LSE Cities’ Nuno F. da Cruz and Philipp Rode, have published a new paper in Urban Affairs Review. The article, titled ‘Networked Urban Governance: a socio-structural analysis of transport strategies in London and New York’ is co-authored by Michael McQuarrie (Arizona State University), Nicole Badstuber (AECOM), and Enora Robin (University of Sheffield).
The article tests an interview-based social network analysis (SNA) approach with no pre-defined boundary to investigate urban governance empirically. The approach upholds the key theoretical properties of the concept of ‘governance’ by not imposing assumptions on who the powerful actors are in a particular policy sector. The research shows that – alongside other ‘forces’ such as legal frameworks, access to resources and representative politics – the composition and structure of urban governance networks may help explain differences in policy priorities and outcomes in cities.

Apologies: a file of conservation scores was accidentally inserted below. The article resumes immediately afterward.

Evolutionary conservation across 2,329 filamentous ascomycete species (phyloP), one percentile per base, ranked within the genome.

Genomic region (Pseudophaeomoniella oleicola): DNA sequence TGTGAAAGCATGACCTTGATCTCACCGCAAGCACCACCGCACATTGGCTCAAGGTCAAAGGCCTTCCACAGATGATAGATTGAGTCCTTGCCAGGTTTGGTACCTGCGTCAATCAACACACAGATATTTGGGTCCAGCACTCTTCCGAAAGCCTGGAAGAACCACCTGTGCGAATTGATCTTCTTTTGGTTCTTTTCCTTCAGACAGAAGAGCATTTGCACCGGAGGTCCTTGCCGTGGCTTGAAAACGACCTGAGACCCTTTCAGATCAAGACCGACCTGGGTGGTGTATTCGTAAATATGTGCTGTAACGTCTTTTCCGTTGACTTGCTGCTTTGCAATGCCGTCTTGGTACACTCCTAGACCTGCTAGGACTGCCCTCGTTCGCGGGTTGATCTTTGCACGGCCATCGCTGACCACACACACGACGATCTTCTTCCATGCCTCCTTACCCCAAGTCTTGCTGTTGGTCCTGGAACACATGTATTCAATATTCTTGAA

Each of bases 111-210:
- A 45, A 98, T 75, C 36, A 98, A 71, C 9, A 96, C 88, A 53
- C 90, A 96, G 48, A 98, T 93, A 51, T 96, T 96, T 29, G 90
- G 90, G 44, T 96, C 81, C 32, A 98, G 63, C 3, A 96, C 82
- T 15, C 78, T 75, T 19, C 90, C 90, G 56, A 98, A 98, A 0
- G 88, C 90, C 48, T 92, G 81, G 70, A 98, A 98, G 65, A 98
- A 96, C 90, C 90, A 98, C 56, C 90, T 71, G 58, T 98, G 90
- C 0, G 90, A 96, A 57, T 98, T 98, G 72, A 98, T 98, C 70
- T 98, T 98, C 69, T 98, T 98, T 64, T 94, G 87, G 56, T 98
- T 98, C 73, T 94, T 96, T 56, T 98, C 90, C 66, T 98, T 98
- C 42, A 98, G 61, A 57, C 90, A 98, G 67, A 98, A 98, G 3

The comparative analysis enabled the detection of different structural features in the governance networks shaping transport strategies in both cities. In London, urban transport is more centralised, where a few prestigious entities are clearly more prominent in the governance network. In New York the institutional environment is more fragmented and central actors are less obvious.
The full text is freely available and can be accessed here.